I've been covering Bank of America (BAC) since early in 2013, calling it a buy all along the way. Bank of America is arguably the best buy to play the banking recovery post-2008, and its leading its banking peers in both stock performance, and value.
The stock has performed well in the midst of broader market uncertainty this year. In 2014, the bank has returned 8% - in the last 3 months, 17.5% - and, for the last year, the bank has returned an astounding 43% to its shareholders.
Other major banks haven't come close to how Bank of America has fared so far this year. Year to date, names like Wells Fargo (WFC) and JP Morgan (JPM) have had trouble with returns while Bank of America has flourished.
Analysts remain bullish on the bank due to the fact that estimates have risen significantly more than other banks, as reported by the Wall Street Journal:
Earnings might be the force driving Bank of America's stock higher. A look at per-share earnings estimates of analysts polled by Thomson Reuters since the large U.S. banks reported fourth-quarter earnings last month shows that no big U.S. commercial bank has seen its estimates for this year and next raised as sharply as Bank of America has.
"I always believe stocks follow earnings and earnings revisions," said Jefferies analyst Ken Usdin.
The consensus per-share earnings estimate for Bank of America has risen 1.5% for 2014 and 1.9% for 2015. By contrast, Wells Fargo and J.P. Morgan Chase JPM +0.25%& Co. saw rises of 0.2% for both periods. Analysts have cut their earnings estimates on Citigroup Inc. C +2.26% by 4.9% for 2014 and 2.5% for 2015 since the bank reported earnings. U.S. Bancorp has seen the consensus earnings estimate fall by 0.6% for 2014 and 2015. Only PNC is close, with estimates rising by 1.3% and 1.2% for 2014 and 2015.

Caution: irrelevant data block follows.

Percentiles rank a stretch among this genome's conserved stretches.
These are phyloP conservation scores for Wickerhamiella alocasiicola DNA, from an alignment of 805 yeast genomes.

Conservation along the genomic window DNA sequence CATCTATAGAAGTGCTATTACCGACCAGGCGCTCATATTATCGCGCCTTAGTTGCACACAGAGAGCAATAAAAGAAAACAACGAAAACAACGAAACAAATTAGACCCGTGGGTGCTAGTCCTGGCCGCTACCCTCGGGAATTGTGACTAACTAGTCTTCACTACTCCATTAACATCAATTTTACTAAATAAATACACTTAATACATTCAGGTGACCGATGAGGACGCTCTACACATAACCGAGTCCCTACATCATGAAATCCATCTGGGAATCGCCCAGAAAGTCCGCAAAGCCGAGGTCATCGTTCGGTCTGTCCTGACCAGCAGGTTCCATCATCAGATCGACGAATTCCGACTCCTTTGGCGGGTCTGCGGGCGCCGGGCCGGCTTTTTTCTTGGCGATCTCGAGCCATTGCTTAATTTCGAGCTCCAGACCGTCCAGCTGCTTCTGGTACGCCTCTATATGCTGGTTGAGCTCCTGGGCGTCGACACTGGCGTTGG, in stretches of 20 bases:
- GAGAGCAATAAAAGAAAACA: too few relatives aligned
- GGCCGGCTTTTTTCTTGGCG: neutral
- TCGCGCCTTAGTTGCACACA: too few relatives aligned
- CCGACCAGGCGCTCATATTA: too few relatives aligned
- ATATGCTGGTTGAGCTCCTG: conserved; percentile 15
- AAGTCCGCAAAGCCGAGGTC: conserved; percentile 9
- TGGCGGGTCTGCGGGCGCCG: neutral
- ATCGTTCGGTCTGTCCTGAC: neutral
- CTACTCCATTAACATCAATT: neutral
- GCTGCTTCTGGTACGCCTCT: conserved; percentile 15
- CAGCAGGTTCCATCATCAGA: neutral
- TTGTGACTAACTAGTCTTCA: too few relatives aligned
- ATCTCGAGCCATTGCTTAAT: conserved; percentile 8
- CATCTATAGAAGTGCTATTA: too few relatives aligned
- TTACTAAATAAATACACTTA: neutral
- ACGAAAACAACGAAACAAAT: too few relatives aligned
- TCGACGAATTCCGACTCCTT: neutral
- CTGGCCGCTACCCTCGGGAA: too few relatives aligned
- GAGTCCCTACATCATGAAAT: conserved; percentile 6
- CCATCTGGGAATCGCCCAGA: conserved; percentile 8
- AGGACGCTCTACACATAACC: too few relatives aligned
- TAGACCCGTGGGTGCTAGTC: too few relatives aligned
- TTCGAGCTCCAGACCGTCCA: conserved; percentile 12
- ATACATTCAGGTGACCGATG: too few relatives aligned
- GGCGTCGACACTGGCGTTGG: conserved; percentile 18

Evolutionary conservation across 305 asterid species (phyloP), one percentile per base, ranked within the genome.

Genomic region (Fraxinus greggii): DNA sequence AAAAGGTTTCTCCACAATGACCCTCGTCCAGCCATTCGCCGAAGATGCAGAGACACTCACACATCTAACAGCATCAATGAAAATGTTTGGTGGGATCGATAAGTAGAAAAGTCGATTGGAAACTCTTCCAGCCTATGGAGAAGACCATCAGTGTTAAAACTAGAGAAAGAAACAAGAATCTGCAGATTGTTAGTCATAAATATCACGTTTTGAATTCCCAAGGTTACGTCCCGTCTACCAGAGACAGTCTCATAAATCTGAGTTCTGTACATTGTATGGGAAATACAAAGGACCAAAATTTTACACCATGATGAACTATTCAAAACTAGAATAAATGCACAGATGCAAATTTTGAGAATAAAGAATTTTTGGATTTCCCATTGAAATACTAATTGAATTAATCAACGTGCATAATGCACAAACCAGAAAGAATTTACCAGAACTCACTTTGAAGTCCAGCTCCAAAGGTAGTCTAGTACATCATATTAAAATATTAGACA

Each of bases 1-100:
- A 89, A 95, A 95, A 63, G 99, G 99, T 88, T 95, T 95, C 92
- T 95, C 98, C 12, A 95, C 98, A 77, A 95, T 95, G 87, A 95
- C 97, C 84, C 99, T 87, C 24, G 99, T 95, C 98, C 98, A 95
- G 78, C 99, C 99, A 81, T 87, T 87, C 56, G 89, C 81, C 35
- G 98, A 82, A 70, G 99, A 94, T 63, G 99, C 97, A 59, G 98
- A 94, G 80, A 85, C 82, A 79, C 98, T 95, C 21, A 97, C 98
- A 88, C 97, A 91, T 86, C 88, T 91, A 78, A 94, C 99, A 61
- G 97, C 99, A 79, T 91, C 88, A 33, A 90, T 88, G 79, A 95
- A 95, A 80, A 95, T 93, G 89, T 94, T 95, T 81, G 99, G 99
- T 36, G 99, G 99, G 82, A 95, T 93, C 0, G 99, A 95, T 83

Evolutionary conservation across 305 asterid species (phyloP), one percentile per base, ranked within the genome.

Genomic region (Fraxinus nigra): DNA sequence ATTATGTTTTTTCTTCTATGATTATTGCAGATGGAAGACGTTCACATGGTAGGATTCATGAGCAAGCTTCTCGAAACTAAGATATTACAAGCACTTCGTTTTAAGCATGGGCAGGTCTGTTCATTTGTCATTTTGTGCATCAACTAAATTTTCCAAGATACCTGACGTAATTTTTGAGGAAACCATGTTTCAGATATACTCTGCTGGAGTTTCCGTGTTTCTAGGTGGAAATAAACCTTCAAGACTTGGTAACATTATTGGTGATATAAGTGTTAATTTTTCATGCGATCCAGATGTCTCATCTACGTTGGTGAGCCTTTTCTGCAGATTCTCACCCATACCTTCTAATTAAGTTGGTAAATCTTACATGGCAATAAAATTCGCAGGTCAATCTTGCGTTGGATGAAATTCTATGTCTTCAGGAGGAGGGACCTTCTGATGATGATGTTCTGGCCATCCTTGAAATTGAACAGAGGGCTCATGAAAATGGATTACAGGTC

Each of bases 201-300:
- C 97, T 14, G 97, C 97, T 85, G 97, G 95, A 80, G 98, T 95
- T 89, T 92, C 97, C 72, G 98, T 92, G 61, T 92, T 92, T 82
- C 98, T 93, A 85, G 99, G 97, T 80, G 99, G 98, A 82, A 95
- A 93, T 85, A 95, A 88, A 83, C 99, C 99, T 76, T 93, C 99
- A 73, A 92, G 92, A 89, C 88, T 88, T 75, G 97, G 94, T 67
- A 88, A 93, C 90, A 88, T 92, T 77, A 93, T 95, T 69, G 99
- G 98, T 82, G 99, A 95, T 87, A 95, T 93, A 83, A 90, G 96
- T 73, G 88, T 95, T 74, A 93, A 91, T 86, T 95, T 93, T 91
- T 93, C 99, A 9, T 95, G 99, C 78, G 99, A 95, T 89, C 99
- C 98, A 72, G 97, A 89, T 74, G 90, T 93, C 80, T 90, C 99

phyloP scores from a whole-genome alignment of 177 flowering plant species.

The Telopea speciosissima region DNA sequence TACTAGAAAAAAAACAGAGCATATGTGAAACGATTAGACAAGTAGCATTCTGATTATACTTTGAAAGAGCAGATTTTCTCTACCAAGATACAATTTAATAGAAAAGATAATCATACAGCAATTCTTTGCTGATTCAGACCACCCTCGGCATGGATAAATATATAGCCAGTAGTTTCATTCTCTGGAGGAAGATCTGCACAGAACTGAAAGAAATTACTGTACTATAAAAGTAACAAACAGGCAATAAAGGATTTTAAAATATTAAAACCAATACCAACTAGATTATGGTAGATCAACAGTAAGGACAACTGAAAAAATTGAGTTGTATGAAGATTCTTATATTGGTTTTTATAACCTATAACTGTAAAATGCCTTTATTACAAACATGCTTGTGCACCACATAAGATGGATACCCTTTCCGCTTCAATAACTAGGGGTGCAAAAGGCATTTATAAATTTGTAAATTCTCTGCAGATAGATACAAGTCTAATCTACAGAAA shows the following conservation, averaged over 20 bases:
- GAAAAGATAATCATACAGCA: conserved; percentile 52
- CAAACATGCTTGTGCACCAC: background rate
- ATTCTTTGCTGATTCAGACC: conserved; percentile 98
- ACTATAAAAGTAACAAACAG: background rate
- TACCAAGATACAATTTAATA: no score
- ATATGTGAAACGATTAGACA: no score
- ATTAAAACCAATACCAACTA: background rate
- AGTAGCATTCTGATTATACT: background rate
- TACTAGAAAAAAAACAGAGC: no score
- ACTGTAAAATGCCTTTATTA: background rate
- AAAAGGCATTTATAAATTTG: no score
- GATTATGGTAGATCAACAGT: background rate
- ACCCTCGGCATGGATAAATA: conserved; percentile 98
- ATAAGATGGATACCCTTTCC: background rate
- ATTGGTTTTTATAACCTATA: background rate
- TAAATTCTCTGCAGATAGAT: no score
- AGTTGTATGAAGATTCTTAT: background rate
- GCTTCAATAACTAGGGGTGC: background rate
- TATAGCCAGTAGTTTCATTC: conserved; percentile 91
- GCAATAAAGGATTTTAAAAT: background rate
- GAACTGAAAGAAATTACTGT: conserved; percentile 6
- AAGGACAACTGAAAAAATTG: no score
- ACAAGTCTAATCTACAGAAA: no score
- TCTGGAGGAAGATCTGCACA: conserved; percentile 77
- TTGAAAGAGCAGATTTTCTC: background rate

EPS and net income growth are expected by analysts across the board well into 2015. The bank will conclude a major cost cutting initiative in 2014, as well.
The underlying fundamentals of the company are incredibly strong, even though there is concern surrounding potential legal costs that the bank could incur as residual damage from the subprime crisis. The bank is currently working through an $8.5 billion settlement that's tied up in the courts.
Respected SA contributors like Bret Jensen, Josh Arnold, and Bram de Haas all share my bullish sentiment on the company. I finally took my bullish sentiment and converted it into a started position a couple weeks ago.
The banks EPS has been growing consistently since 2010, mostly due to efficient cuts made under CEO Brian Moynihan. Additionally, as I've been calling for since early 2013, the bank will likely raise its dividends after it asks permission, which should come after the bank passes its stress test this year.
The company has a modest forward P/E ratio of 10.38. The company has a very attractive price/book value of 0.81 - obviously, the risk of the company's legal issues is priced in. Should the company move past these roadblocks, there's no reason to not see Bank of America trading well over $25 before the end of 2014.